Six Former Residents of Mexico Charged in Cocaine Conspiracy
PITTSBURGH – Six former residents of Mexico have been indicted by a federal grand jury in Pittsburgh on a charge of conspiring to possess with intent to distribute and distribute five kilograms or more of cocaine, United States Attorney Scott W. Brady announced today.
The one-count Superseding Indictment, returned on March 10, named Amado Alonzo Zazueta Garcia, Juan Jose Quintero Felix, Luis Antonio Alvarado Llanes, Sergio Geovany Alvarado Felix, and Jose Molina Perez, each of whom is originally from Sinaloa, Mexico; and Aracelis Martinez Nunez, formerly of Sonora, Mexico, as the defendants.
According to the Superseding Indictment, from in and around September 2019, to in and around November 2019, in the Western District of Pennsylvania, and elsewhere, the defendants conspired with one another, and with persons both known and unknown to the grand jury, to possess with intent to distribute and distribute five kilograms or more of cocaine, a Schedule II controlled substance.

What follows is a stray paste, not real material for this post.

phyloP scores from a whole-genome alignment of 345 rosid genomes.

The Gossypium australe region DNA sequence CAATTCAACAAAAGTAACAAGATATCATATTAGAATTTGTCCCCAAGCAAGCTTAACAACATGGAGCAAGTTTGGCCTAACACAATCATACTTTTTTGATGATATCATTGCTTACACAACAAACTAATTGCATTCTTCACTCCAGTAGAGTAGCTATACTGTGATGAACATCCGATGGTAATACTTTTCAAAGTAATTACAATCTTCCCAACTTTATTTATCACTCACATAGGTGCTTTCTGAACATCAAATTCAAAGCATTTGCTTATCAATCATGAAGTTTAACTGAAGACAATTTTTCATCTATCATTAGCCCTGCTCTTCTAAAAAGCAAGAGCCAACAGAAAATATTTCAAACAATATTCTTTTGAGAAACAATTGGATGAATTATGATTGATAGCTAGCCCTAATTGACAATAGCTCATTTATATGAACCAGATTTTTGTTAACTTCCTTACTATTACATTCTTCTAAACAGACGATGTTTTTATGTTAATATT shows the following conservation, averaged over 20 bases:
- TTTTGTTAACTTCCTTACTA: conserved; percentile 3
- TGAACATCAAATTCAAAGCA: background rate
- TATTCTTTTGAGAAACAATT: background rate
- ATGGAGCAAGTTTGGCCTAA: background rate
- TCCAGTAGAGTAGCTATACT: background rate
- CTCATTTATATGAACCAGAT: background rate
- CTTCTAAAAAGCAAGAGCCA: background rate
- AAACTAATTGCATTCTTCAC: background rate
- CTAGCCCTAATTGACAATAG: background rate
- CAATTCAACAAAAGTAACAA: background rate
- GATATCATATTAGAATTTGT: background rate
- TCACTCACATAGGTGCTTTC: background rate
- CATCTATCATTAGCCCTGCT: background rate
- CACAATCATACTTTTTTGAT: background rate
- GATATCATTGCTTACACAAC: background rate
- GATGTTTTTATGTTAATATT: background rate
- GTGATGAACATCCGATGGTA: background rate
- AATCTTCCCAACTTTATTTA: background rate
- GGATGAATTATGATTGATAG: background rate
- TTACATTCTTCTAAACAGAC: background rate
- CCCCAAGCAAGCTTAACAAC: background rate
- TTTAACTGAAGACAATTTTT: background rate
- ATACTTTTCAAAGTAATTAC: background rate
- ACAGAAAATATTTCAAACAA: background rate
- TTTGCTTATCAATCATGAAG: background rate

The defendants were originally charged by complaint following their arrest on November 20, 2019. All of the defendants are detained pending trial.
The law provides for a maximum total sentence for each defendant of not less than 10 years in prison and not more than life imprisonment, a fine not to exceed $10,000,000, or both. Under the Federal Sentencing Guidelines, the actual sentences imposed would be based upon the seriousness of the offense and the prior criminal history, if any, of the defendants.
Assistant United States Attorney Jerome A. Moschetta is prosecuting this case on behalf of the government.
The Federal Bureau of Investigation, Pennsylvania State Police Bureau of Criminal Investigation Unit, Drug Enforcement Administration, and the Phoenix (Arizona) Police Department conducted the investigation leading to the Superseding Indictment in this case.
A superseding indictment is an accusation. A defendant is presumed innocent unless and until proven guilty.